Mona Washbourne Net Worth

Mona Washbourne was born on November 19, 1927 in  Solihull, Warwickshire, England, United Kingdom, is Actress, Soundtrack. Beloved round and roly-poly British character player Mona Washbourne was a natural symbol for the working-class as much of her early career was in playing midwives, barmaids, nannies, landladies and factory workers. Born November 27, 1903, in Birmingham, England, the daughter of Arthur Edmund Washbourne and his wife Kate (Robinson), the piano was to be her early passion and she initially trained at the Birmingham School of Music. Following concerting on the stage and broadcast playing on radio, she made her professional stage debut in April 1924 in Yarmouthwith the "Modern Follies" concert party, as both pianist and soubrette. From this point, she delved herself completely into acting and went on tour with the "Fol-De-Rols" revue for three seasons, developing a special flair for bawdy, eccentric comedy. She performed in various repertory companies and earned her first major dramatic success on the London stage at the Westminster Theatre in 1937 with "Mourning Becomes Electra".in the dual roles of Minnie and Mrs Hills. On the quirkier side, she won kudos for her "Madame Arcati" in "Blithe Spirit" (1945) and for her doting journalist in "The Winslow Boy" (1946). She went on to transfer her role in The Winslow Boy (1948) to film in the postwar years and saw a new avenue for her talents open up.While most of Mona's early film roles tended toward the small and dowdy, they were also quite colorful and seldom failed to make some sort of impression. They also grew in size as years passed. She played a midwife in Doctor in the House (1954); the older, ill-fated first wife to Bluebeard-like charmer Dirk Bogarde in Cast a Dark Shadow (1955); the protagonist's mum in Billy Liar (1963) (another role she originated on stage in 1960); the no-nonsense "Higgins" housekeeper in My Fair Lady (1964); an aristocratic old shrew who employs psycho Albert Finney in the remake of Night Must Fall (1964); and a doddering aunt to another psychopath, Terence Stamp, in The Collector (1965).Continuing to impress on the stage with roles in Noël Coward's "Nude with Violin" (1957) and "Present Laughter" (1958), she also appeared to great effect in "Misalliance" (1967) and was a natural for her perplexed aunt role in a madcap production of "Harvey" (1975). Here in the States, she earned a Tony nomination for her contribution in "Home" (1970). Mona crowned her career remarkably alongside Glenda Jackson as the dithery maiden aunt who lives with her eccentric niece, the poet "Stevie Smith", in the play "Stevie". A two-person show, she and Jackson won additional acclaim when they took Stevie (1978) to film. Mona won the top critics supporting awards, including New York, Boston and Los Angeles, but was surprisingly snubbed by the Academy at Oscar time. Her final career years (in the early 1980s) were spent on TV with roles as "Mrs. Higgins" in a version of George Bernard Shaw's Celebrity Playhouse: Pygmalion (1981) starring Twiggy and Robert Powell; "Nanny Hawkins" in the epic miniseries, Brideshead Revisited (1981) and the "Queen Mum" in Charles & Diana: A Royal Love Story (1982). Long married to actor Basil Dignam, he died in 1979. Mona passed on slightly less than a decade later, in 1988, at age 84.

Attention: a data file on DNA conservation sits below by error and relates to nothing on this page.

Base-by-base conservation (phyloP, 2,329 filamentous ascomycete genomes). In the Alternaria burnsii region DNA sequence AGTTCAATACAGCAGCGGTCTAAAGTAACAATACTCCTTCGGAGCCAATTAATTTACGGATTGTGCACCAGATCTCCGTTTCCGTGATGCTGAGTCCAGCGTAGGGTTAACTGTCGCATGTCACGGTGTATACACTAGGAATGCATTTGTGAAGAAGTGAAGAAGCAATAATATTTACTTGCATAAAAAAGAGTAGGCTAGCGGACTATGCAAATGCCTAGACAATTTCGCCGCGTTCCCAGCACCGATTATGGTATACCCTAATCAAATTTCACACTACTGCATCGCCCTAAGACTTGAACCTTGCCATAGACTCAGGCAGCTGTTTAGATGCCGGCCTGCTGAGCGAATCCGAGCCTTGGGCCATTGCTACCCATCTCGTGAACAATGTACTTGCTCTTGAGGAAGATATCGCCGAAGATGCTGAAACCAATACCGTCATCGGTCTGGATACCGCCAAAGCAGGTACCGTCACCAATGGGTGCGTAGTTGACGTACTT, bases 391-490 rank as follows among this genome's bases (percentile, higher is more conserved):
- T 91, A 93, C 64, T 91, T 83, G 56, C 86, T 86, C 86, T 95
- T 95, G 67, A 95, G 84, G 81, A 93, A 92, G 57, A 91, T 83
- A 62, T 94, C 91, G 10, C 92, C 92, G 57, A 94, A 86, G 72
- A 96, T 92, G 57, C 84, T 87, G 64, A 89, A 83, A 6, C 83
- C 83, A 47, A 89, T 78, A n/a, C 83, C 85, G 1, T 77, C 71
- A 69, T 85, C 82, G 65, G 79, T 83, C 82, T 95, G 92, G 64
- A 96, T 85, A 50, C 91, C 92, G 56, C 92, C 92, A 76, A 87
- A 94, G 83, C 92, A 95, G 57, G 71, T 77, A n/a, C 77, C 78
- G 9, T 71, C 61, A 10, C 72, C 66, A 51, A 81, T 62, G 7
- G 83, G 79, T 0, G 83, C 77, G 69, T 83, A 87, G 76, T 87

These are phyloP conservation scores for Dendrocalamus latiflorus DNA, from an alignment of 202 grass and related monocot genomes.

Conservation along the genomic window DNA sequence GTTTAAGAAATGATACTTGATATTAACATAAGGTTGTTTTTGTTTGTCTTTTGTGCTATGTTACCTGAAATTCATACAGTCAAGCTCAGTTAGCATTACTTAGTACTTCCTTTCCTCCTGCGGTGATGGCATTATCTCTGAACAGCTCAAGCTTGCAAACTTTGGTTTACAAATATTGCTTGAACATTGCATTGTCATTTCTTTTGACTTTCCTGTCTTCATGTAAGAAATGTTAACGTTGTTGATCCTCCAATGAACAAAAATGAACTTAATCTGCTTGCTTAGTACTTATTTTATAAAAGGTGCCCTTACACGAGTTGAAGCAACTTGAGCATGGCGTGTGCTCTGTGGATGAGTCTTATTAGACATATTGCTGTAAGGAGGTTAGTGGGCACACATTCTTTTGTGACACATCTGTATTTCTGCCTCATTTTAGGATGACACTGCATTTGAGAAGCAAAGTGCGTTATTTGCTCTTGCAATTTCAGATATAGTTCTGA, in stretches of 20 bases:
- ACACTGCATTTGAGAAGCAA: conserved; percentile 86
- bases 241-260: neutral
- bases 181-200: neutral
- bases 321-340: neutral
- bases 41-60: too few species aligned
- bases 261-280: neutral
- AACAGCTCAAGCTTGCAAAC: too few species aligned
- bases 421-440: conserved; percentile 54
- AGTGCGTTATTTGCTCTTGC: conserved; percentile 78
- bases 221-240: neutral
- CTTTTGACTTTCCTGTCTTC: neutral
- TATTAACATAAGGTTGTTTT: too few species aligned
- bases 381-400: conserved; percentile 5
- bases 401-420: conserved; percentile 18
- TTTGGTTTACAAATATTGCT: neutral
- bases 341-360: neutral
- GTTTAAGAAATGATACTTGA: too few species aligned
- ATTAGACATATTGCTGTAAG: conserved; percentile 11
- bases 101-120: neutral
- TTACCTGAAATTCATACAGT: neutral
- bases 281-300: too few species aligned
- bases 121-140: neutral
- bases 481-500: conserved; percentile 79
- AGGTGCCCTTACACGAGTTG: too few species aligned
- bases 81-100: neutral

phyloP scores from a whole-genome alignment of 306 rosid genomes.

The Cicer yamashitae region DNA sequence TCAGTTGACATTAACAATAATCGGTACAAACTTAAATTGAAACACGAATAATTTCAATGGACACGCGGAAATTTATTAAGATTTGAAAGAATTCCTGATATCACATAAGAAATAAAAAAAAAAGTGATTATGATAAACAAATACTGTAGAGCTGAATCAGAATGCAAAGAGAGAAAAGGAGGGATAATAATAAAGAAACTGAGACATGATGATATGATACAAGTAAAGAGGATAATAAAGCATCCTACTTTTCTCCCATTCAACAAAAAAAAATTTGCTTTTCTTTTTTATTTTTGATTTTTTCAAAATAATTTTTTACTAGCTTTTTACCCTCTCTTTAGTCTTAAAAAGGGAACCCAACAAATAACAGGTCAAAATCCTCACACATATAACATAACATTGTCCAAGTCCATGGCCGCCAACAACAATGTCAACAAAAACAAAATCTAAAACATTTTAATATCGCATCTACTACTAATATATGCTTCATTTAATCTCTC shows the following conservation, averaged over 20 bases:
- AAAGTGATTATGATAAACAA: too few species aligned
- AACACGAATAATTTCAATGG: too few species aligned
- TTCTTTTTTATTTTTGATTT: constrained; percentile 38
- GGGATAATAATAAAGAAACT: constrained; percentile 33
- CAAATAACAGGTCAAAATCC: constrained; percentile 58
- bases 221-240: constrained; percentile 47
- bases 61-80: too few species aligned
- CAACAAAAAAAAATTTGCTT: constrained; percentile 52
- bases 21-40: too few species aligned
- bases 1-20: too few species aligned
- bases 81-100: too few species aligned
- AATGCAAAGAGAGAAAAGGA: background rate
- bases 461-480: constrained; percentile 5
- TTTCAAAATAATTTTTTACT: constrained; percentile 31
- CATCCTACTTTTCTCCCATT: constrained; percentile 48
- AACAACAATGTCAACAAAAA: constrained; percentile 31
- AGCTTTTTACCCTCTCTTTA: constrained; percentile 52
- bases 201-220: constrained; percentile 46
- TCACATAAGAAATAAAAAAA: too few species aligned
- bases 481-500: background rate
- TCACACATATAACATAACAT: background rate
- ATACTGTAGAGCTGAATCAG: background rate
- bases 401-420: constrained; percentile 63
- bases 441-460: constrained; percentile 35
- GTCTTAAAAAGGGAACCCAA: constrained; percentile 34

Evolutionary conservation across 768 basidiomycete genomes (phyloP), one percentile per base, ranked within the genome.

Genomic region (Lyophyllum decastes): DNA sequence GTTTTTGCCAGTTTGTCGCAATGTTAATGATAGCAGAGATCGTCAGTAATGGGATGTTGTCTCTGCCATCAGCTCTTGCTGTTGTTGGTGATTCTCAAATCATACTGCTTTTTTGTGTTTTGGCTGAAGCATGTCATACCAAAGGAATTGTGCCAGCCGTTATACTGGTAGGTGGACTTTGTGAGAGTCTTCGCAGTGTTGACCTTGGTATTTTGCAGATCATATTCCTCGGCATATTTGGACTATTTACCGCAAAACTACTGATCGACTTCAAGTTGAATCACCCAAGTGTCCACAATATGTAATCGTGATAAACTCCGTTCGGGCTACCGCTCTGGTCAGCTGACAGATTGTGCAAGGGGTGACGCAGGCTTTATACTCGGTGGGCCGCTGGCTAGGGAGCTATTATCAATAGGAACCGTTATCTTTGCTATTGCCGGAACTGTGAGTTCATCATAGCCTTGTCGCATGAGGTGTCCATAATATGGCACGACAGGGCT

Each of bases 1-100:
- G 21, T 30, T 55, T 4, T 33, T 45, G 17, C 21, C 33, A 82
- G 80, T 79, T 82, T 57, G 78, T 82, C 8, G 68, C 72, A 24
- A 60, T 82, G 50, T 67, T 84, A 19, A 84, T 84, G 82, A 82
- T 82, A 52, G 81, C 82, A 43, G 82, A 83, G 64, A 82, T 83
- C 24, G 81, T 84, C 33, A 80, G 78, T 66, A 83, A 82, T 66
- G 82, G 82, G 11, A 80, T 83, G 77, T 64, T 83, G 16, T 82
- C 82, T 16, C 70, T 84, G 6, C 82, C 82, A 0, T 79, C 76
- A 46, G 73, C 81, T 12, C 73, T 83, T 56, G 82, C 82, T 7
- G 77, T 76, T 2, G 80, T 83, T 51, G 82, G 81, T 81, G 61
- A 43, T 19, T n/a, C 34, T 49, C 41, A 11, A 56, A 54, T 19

Mona Washbourne is a member of Actress

Age, Biography and Wiki

Who is it? Actress, Soundtrack
Birth Day November 19, 1927
Birth Place  Solihull, Warwickshire, England, United Kingdom
Age 93 YEARS OLD
Birth Sign Sagittarius

💰 Net worth: Under Review

Some Mona Washbourne images

Biography/Timeline

1920

Washbourne was performing professionally from the early 1920s. She married the actor Basil Dignam. Her brother-in-law Mark Dignam was also a stage and film actor. In 1948, after numerous stage musical performances, Washbourne began appearing in films. Her film credits include the horror movie The Brides of Dracula, Billy Liar (1963) and The Collector (1965). She played Mrs. Pearce in My Fair Lady (1964), the stern and caustic Mrs. Bramson in the remake of Night Must Fall (also 1964), and the Matron in the film, If.... (1968).

1970

She appeared at both the Royal Court Theatre in London and on Broadway in 1970 in David Storey's Home. She was nominated for the Tony Award for Best Performance by a Featured Actress in a Play. In 1975 she appeared on the West End stage with James Stewart in a revival of Mary Chase's play Harvey, in the role originally taken by Josephine Hull. Washbourne won the 1981 New York Film Critics' Circle Awards for Best Supporting Actress in Stevie (1978).

1981

In 1981, Washbourne appeared in Granada Television's TV miniseries adaptation of Evelyn Waugh's novel Brideshead Revisited as Nanny Hawkins. One of her last television appearances was in Where's the Key? (1983), a BBC play about Alzheimer's disease. She died, aged 84, in London.